SEPTEMBER 8, 2022
With the death Thursday of Queen Elizabeth II, thoughts immediately turn to her son. And the ascension of King Charles to the British throne promises to have a seismic effect on the roles of other royals orbiting the crown.
Succession isn’t the issue. That’s a simple matter of everyone in line moving up one step as Charles becomes King Charles III. Next up, of course, is his firstborn son, Prince William, and then William’s firstborn son, Prince George. And so on.
Instead, the looming question is what roles and duties will be taken on by royal relatives under a king who has been vocal about scaling back the British monarchy to placate those pushing to reduce taxpayer support for the extended royal family.
But in scaling back his team to a core group, the king will be walking a tightrope, experts say. While having fewer working royals on the payroll may appeal to republicans, such a skeleton crew may inherently detract from the pomp and circumstance that gives this centuries-old institution its magical appeal.
“We’ll likely be seeing a smaller group representing the crown, and there will be pros and cons to that,” says Carolyn Harris, historian at the University of Toronto and author of “Raising Royalty: 1,000 Years of Royal Parenting.”
On the con side, Harris foresees less frequent and shorter visits to the 54 Commonwealth countries, including Canada, Australia and New Zealand, which could lead to those nations debating whether to remove the British monarch as head of state. The Caribbean nation of Barbados already has.
On the pro side: “There will be a stronger line between who is representing the country and who is simply related to the royal family,” says Harris. “That’s in contrast to Queen Elizabeth, who brought in many cousins to help with tours and events as she oversaw a transition from empire to commonwealth.”
So who’s in and who’s out?
Royal watchers agree Charles is not likely to corral extended relatives into the crown’s affairs as his mother did with her cousin the Duke of Kent, most famous for his role handing out trophies to the victors at Wimbledon.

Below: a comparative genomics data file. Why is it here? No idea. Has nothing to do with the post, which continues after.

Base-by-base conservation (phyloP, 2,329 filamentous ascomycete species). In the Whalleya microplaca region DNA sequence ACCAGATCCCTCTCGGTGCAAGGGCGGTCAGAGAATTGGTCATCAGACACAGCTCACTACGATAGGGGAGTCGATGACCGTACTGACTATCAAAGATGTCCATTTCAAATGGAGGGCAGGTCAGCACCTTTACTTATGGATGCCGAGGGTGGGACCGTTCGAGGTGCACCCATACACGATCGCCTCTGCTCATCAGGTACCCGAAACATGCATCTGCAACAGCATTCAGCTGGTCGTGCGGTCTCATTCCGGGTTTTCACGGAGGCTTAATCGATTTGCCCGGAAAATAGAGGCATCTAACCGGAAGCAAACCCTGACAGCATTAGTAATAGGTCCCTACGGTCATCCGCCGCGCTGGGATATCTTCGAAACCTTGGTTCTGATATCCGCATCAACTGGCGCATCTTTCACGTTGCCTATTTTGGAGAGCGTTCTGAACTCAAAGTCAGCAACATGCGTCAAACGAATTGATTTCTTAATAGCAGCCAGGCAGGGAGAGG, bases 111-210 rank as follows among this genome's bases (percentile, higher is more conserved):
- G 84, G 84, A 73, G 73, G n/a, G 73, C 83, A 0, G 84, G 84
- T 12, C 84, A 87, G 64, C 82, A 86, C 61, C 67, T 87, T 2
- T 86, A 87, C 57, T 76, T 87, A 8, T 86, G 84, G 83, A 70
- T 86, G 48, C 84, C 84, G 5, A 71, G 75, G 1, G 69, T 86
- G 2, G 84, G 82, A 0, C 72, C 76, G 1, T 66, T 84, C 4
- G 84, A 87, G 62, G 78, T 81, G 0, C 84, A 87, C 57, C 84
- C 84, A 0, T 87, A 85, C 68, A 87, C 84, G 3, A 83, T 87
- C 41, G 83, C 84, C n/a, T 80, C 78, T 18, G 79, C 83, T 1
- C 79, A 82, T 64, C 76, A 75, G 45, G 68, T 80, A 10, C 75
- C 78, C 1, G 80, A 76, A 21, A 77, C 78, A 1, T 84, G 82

Rather, his tapered vision of the monarchy certainly will center on himself and his wife Camilla, who the queen decreed on the 70th anniversary of the accession in February is to be called Queen Consort.
The elevation in stature of Camilla – who when she wed Charles in 2005 it was announced she would be Princess Consort – is an acknowledgment of the way she has exercised her duties alongside her husband over the decades. That decorum included taking the title of Duchess of Cornwall, a purposeful avoidance of repeating the Princess of Wales title that had become so associated with the late Princess Diana.
The other key figures in Charles’ tight circle are likely to include Charles’ son William and his wife Kate, the Duchess of Cambridge; and Charles’ sister Princess Anne and his brother Prince Edward, along with his wife Sophie, Countess of Wessex. As for William and Kate’s three children, Prince George, 9, Princess Charlotte, 7, and Prince Louis, 4, they also are likely to play active roles as they get older.
Those not likely to represent the crown include Prince Andrew, Charles’ scandal-ridden brother, and Charles’ son Prince Harry, who famously pulled back from royal duties and lives in California with his wife Meghan, the Duchess of Sussex and their two children.
While it remains to be seen if Princess Beatrice and Princess Eugenie, Andrew’s daughters with ex-wife Sarah Ferguson, get called upon, the list isn’t likely to extend much beyond immediate family, says Nicoletta Gullace, associate professor of history at the University of New Hampshire.
“Metaphorically, heads may roll under the new king,” says Gullace, who specializes in British history. She says royals such as Prince Michael of Kent, another of the queen’s cousins on her father’s side, who lives on royal grounds and recently was in the news after being accused of selling access to the Kremlin, “could be out in the cold.”
But the downside of having just a few royals available for events is “there’s less fairy dust, less majesty,” Gullace adds.
There’s also the sheer impossibility of a small cadre of trusted royals handling all that is traditionally required of the monarchy. Charles himself will be fully occupied with meetings with foreign leaders and his own prime minister, leaving Camilla and William to take up the slack.
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How to maintain an ‘air of majesty’
“Everyone is going to be working hard and walking a fine line in any slimmed-down monarchy,” says Victoria Arbiter, longtime royal watcher and daughter of Elizabeth’s one-time press liaison, Dickie Arbiter.
Arbiter says a looming concern is “maintaining an air of majesty” while at the same time addressing issues ranging from politics to climate change. “And if there are only a few people doing all that, it’ll be easy for constituents and nations to feel slighted,” she says.